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Less-than-truckload (LTL) shipping is the efficient, cost-effective, and eco-conscious way to send shipments that won’t fill a whole trailer. However, successful LTL shipping requires a significant amount of preparation.
In this article, we’ll review the primary benefits of LTL shipping and go through the ten steps you can take to simplify, ease, and speed up the process of building LTL shipments.
Before we get into how to simplify the challenges of LTL shipping, let’s review five of the most important reasons why we undertake this mode of shipping.
Since LTL is based on combining smaller loads from various customers into one trailer, it reduces the shipping cost for everyone concerned, including the carrier.
LTL is one of the greener options available in truck freight. Allowing optimal routing and fewer vehicles to deliver shipment contents to their ultimate destinations also cuts down on fuel consumption and exhaust emissions.
LTL routes are set up to have the fewest stops possible. Shipments combined in the LTL load are usually protected by palletized, containerized, or wrapped in other protective covering. Although usually repacked each time the LTL shipment is altered, the chance of being misplaced is slight due to tracking technologies and notification requirements.
LTL is ideal for customers who have regular shipments, which allows the shipping company to be more accurate in its planning and provide more consistent and reliable availability.
LTL carriers often make various shipping options available, including limited pickup, liftgate delivery, expedient timeframes, and custom delivery windows.
To be successful with LTL shipping, you need to build your loads specifically for it. Otherwise, you risk delays and issues later on that can remove the efficiency and cost-effectiveness you were after. By following these 10 steps, you’ll simplify and speed up the process of LTL shipping.
Giving all your freight to one carrier can create unnecessary risk in the long run. Develop a carrier pool and divvy up your inbound and outbound freight to increase the efficiency of on-time delivery.
Remember holidays and take weather conditions into account when choosing carriers. They are among the factors most likely to interfere with traffic processes. If your shipment includes time-sensitive goods, choose a guaranteed service in advance to avoid the extra expense of last-minute expediting costs.
Not all carriers provide LTL services, so your first challenge is finding one that offers LTL to your destination.
To simplify this process, partner with a 3PL that can track down the most efficient and cost-effective carriers for your LTL shipments. LPaaS, powered by RedwoodConnect, offers LTL users several advantages, including scalability, cost savings, increased capacity, ease of distributing inventory, and more.
Palletizing is perhaps the most used packaging method for LTL shipping. Wrapped pallets keep your freight safe during loading and unloading and all along the journey. Crating, boxing, and otherwise containerizing are also widely used.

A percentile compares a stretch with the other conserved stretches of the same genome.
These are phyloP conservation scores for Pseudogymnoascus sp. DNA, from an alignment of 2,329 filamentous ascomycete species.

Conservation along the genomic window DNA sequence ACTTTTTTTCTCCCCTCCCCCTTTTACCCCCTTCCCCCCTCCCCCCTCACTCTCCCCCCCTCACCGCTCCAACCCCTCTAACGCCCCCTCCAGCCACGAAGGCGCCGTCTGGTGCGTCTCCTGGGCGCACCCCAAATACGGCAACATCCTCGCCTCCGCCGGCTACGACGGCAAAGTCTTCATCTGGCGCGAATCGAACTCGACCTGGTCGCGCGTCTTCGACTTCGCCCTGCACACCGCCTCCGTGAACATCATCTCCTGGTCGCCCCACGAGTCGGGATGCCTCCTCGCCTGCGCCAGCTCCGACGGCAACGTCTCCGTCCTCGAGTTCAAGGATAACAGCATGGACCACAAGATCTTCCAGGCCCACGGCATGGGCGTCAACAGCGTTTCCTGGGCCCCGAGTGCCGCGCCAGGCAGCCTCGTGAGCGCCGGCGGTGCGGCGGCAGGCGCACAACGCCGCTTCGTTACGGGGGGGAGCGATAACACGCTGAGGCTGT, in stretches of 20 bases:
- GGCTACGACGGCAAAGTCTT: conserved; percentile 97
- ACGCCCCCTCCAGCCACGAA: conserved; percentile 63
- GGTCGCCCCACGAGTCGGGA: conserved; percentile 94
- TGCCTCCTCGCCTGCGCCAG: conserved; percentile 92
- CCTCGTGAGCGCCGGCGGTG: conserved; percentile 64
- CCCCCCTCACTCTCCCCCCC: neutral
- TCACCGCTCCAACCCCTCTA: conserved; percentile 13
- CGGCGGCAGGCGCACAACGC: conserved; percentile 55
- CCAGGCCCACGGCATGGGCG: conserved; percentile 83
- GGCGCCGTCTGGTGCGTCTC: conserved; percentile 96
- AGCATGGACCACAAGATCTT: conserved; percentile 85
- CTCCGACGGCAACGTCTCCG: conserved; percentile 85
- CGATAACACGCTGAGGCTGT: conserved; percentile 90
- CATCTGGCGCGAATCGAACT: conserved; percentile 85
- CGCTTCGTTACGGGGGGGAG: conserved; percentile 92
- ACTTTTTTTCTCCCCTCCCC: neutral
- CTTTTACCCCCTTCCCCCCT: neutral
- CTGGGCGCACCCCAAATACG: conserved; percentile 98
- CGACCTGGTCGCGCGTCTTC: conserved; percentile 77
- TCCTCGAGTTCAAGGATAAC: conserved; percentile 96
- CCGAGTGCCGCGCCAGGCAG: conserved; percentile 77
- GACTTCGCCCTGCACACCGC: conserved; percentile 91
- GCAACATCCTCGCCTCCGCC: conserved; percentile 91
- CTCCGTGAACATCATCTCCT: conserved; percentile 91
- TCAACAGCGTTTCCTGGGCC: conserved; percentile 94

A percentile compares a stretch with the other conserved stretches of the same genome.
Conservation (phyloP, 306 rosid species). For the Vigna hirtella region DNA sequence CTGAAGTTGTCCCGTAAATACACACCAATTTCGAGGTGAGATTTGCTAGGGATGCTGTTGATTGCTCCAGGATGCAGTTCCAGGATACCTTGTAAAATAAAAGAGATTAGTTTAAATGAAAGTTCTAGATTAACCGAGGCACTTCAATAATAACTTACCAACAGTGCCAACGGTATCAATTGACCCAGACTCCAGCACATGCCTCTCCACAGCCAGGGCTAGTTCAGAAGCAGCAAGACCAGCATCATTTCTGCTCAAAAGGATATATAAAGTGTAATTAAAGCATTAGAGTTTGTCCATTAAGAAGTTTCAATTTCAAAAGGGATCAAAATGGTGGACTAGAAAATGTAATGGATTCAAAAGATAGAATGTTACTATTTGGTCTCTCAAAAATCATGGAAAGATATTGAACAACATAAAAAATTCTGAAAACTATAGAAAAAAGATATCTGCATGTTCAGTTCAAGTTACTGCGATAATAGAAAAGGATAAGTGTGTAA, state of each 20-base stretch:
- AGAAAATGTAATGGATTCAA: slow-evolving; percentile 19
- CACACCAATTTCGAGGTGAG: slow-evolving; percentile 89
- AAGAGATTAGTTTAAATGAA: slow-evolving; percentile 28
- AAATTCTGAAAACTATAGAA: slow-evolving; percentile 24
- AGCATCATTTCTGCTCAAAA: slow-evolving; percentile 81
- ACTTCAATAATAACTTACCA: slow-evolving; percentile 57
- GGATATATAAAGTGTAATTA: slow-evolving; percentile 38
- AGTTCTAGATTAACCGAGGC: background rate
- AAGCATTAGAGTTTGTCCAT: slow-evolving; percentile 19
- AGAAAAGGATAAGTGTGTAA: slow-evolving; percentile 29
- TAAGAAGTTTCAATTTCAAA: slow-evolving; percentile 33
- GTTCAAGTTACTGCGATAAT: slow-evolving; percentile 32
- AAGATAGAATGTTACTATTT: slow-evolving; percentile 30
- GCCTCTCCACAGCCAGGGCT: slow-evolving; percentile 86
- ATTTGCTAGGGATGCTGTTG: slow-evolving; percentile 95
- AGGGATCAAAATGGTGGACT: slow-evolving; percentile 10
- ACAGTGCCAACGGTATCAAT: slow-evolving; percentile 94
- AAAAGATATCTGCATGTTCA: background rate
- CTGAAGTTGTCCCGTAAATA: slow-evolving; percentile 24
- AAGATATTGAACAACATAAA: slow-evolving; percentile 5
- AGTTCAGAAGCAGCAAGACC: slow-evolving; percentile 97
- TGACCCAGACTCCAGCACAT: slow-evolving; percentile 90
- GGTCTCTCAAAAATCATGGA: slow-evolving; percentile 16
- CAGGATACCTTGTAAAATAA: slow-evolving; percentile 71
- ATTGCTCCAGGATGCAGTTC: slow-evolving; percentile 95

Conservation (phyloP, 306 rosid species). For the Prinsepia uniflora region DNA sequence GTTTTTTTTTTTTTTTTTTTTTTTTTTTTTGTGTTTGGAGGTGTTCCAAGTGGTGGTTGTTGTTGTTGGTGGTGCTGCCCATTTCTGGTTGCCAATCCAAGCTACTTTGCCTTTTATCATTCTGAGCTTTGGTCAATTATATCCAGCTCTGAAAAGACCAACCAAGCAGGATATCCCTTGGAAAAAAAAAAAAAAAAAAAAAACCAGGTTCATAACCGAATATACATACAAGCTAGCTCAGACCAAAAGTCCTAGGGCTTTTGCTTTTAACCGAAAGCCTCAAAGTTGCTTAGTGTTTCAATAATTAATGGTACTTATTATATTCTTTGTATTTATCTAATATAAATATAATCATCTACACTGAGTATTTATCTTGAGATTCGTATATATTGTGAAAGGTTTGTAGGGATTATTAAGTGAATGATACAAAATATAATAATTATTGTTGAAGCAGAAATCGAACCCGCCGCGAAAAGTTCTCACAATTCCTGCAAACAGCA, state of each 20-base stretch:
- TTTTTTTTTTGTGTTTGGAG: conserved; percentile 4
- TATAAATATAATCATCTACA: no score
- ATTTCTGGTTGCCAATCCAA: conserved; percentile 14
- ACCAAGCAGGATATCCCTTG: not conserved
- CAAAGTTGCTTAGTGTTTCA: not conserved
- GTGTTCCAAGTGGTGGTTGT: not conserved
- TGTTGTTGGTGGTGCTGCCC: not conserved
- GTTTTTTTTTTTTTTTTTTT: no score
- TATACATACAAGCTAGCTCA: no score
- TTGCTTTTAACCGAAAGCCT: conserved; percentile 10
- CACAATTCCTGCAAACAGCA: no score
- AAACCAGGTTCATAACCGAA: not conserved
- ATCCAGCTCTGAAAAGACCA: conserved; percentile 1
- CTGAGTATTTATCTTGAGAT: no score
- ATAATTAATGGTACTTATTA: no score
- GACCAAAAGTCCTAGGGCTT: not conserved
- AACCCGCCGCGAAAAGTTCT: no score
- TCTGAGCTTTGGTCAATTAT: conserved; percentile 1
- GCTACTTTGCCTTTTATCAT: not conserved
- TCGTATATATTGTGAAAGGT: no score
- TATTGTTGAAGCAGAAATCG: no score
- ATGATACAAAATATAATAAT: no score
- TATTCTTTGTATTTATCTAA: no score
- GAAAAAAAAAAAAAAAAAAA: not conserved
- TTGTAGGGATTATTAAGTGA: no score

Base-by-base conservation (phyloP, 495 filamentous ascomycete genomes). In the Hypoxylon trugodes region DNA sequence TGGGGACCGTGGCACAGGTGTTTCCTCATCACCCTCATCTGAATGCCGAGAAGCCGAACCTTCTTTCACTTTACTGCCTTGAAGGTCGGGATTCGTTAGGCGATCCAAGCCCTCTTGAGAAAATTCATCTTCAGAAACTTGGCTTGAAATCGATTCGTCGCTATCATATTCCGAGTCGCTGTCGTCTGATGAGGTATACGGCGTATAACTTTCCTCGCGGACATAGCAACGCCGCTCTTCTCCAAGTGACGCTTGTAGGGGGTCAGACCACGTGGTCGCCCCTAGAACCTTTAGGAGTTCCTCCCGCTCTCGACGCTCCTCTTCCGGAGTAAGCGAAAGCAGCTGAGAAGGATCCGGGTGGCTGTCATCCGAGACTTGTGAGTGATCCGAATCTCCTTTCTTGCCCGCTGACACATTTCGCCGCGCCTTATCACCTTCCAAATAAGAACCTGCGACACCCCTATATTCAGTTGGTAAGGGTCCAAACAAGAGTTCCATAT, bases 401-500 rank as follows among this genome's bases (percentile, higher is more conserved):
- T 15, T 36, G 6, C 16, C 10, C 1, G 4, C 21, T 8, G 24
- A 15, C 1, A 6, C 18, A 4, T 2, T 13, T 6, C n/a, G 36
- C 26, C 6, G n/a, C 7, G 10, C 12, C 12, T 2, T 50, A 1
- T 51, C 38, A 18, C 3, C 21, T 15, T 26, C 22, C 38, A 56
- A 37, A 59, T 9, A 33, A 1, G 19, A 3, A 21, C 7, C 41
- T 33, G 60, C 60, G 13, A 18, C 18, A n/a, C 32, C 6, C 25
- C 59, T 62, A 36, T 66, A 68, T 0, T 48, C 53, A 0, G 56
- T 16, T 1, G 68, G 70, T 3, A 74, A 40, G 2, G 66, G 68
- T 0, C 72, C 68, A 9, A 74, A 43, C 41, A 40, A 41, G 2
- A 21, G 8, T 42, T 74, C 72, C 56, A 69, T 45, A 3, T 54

Online LTL shipping services are one way to get started. These typically offer an online portal for booking and scheduling shipments. Online shipping platforms (such as LPaaS) help with advance planning and last-minute booking. These portals automate the logistics process and provide customer support services.
Redwood Logistics can meet all your logistics technology needs with one of the industry's best online portals and most advanced customer support services.
Knowing your freight class upfront is essential to getting an accurate rate. Otherwise, you risk being hit with a re-class or invoice revision after the audit. Keeping classification documentation can help you settle any discrepancies between quote and invoice.
LTL rates vary based on pickup/destination zip codes, freight class, total weight, and additional services, if any. Transportation management systems (TMS) will help you find carriers offering the best rates for your service needs. Employ a multi-carrier rating TMS to identify pricing and the lanes served by each carrier.
The bill of lading is the most critical piece of documentation in the whole LTL process. Think of it as your legally-binding shipment receipt. It provides evidence of your contract with the carrier and is a title document for the shipped goods. Ensure it is accurate and in the carrier’s hands at the pickup time.
LTL shipping companies provide a variety of insurance coverage for your freight. However, pay attention to liability limits, as you may occasionally need extra insurance.
Some carriers prioritize LTL shipments more than others when there’s a capacity crunch. Track your shipments to ensure your freight is moving expeditiously, and take note of carriers who appear to be de-prioritizing LTL loads.
Following these ten steps will make LTL shipping easier, simpler, and faster to process. Of course, you can also look to Redwood Logistics to modernize and manage your LTL supply chains from start to finish – from order entry and carrier selection to shipment visibility and payments.
Contact Redwood today for more information.